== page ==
This PhD project mainly aimed at exploring the relationship between foreign language (FL) anxiety and FL proficiency development, the sources of FL anxiety, and the stability of FL anxiety over time and across target languages. To this end, 146 L1 Chinese university students, who had been learning English for a long time but had just started learning Japanese, completed a battery of questionnaires twice (e.g. the Foreign Language Classroom Anxiety Scale [Horwitz, Horwitz, & Cope, 1986]; the Trait Anxiety Scale [Spielberger, 1983]) over a 2-month interval. Results showed that FL proficiency levels, personality traits, as well as classroom environment factors were all potential FL anxiety sources. In addition, the changes of FL anxiety were negatively correlated with the development of overall FL proficiency and proficiency of subskills, such as speaking and writing. FL anxiety negatively predicted FL proficiency and exhibited a better predictive power than teacher support and student cohesiveness. The findings further support that FL anxiety interferes with FL learning. Furthermore, the participants’ anxiety levels in English did not significantly change over two months, whereas anxiety in Japanese showed a significant decrease, suggestive of the stabilization of anxiety in a FL to which learners have been learning for a longer period of time. At both time points, no significant differences were identified between anxiety in English and Japanese, indicating that FL anxiety can be independent of target languages.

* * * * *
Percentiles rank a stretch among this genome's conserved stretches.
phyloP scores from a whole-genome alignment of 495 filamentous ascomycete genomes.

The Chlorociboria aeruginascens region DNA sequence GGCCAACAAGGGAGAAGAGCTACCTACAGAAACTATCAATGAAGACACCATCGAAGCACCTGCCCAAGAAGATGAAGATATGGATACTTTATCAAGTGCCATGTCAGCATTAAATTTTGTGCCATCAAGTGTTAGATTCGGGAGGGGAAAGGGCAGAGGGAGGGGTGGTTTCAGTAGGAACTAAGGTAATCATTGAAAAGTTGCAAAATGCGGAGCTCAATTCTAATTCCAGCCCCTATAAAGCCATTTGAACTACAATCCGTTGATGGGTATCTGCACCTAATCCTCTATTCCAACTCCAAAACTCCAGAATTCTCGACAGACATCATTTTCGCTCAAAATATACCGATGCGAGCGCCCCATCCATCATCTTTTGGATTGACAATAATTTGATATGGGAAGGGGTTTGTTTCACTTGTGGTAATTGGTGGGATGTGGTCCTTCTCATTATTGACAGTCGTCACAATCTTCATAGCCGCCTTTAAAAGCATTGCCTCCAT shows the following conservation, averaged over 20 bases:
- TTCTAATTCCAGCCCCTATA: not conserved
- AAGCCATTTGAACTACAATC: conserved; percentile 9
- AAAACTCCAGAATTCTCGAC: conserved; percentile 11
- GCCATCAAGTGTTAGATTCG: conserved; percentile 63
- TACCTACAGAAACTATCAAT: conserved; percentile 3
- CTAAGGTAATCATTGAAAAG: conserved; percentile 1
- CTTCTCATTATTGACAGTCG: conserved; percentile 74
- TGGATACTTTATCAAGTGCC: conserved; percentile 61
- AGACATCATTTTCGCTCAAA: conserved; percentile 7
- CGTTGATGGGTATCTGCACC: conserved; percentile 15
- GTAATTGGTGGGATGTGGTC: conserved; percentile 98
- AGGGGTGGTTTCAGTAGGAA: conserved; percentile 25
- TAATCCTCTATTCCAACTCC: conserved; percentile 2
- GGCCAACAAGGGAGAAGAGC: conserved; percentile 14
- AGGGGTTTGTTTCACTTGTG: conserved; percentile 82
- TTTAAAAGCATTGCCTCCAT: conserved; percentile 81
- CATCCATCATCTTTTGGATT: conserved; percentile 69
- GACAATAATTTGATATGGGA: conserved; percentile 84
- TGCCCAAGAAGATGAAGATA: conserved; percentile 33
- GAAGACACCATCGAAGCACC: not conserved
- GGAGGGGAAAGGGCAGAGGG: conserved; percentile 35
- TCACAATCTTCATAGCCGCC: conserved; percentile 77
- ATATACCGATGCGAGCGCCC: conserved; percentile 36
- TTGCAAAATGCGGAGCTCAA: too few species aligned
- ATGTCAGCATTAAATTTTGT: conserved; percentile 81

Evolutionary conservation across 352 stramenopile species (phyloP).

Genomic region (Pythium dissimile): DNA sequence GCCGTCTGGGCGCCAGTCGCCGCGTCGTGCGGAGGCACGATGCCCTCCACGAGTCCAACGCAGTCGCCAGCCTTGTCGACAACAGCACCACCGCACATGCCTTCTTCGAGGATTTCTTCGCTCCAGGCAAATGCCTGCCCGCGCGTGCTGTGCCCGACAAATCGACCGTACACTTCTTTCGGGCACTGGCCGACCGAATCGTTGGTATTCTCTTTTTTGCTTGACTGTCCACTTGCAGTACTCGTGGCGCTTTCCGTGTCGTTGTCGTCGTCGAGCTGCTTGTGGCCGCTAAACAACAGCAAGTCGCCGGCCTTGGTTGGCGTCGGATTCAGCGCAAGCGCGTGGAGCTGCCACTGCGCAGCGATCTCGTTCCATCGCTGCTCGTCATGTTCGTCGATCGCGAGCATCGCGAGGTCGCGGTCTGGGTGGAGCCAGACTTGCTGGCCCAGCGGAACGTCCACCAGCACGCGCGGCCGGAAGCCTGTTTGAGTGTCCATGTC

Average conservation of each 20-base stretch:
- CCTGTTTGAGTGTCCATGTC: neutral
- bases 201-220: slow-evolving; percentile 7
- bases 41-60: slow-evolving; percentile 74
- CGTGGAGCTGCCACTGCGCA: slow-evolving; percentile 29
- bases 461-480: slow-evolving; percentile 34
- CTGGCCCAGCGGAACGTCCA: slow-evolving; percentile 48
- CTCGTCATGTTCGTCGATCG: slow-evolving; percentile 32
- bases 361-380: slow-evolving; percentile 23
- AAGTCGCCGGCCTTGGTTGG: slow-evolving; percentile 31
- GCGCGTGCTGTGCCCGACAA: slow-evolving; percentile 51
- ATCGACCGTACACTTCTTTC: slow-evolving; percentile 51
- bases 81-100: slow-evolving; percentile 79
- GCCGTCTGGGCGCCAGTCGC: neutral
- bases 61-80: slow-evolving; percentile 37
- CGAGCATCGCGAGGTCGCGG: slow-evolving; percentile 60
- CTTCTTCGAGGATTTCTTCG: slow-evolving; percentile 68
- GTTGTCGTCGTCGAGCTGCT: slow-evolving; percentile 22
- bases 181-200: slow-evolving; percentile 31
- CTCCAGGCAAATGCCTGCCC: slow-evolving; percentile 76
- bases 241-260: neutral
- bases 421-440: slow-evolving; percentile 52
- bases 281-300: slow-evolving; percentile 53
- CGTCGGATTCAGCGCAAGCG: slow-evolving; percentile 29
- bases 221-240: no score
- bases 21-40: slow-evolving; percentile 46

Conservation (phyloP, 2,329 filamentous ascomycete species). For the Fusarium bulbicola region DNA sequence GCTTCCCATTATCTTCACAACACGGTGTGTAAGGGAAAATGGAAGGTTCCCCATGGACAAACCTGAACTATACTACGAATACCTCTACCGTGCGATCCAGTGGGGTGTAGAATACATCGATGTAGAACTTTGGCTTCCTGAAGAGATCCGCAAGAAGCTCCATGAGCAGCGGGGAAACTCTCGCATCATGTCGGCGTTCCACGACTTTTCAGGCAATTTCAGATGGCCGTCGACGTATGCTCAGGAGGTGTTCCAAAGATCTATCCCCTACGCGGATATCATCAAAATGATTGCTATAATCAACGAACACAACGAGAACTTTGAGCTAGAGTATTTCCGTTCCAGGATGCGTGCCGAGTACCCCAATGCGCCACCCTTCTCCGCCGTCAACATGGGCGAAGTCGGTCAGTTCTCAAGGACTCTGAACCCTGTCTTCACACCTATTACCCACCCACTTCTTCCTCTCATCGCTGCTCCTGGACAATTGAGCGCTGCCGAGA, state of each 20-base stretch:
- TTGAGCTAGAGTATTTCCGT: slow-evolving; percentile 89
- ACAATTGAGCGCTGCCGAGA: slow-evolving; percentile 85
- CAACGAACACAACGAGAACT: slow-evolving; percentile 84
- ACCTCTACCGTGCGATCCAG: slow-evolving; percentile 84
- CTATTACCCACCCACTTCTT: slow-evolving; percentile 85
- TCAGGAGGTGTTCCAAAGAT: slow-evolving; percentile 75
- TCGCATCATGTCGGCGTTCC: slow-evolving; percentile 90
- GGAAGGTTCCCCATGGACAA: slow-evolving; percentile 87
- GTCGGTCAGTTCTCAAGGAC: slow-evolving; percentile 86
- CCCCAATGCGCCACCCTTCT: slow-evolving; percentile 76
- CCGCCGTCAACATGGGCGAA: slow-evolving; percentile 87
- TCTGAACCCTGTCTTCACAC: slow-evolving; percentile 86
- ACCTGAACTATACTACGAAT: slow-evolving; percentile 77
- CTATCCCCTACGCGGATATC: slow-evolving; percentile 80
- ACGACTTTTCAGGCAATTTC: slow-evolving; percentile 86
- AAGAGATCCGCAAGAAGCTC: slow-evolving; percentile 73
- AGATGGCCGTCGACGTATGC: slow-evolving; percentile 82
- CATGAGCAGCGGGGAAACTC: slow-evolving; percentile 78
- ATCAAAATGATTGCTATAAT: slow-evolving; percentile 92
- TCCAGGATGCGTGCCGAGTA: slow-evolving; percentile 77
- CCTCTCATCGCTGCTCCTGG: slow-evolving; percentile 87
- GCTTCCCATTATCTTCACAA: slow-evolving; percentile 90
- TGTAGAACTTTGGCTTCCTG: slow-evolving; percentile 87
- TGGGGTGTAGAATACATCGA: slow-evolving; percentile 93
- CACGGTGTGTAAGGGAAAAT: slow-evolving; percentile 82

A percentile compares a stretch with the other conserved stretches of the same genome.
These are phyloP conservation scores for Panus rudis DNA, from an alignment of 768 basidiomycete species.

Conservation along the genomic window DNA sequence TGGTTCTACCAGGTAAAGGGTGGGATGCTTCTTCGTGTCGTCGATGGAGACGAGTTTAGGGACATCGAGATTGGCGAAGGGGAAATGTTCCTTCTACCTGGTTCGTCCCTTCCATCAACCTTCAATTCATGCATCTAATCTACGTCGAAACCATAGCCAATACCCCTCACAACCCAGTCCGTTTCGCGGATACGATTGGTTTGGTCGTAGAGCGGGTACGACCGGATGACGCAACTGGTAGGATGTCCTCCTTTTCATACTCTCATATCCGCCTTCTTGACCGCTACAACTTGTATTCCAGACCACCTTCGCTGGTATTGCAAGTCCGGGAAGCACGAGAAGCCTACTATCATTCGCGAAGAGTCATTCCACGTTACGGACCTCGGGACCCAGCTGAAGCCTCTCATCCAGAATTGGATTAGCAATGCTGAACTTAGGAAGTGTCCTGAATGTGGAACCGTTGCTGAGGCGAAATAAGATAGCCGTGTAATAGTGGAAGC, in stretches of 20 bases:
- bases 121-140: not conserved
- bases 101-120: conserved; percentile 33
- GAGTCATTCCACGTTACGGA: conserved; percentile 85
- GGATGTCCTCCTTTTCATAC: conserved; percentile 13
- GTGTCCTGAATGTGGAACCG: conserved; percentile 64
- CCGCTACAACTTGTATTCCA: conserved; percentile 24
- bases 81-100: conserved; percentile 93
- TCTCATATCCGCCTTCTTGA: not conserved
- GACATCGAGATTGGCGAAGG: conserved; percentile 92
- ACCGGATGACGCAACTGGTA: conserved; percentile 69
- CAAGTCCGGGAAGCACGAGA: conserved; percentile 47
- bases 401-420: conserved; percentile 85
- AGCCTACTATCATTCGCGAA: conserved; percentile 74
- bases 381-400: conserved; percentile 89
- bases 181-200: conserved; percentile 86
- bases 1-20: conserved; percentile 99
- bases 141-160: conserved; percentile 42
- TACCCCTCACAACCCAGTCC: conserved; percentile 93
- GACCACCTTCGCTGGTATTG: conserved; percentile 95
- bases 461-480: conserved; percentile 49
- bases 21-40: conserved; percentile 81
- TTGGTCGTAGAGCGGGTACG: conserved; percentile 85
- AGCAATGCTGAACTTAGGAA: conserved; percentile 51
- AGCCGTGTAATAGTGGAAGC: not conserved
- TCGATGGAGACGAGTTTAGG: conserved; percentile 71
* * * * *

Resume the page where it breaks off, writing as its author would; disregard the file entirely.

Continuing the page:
|Qualification||Doctor of Philosophy|
|Place of Publication||[Groningen]|
|Publication status||Published - 2016|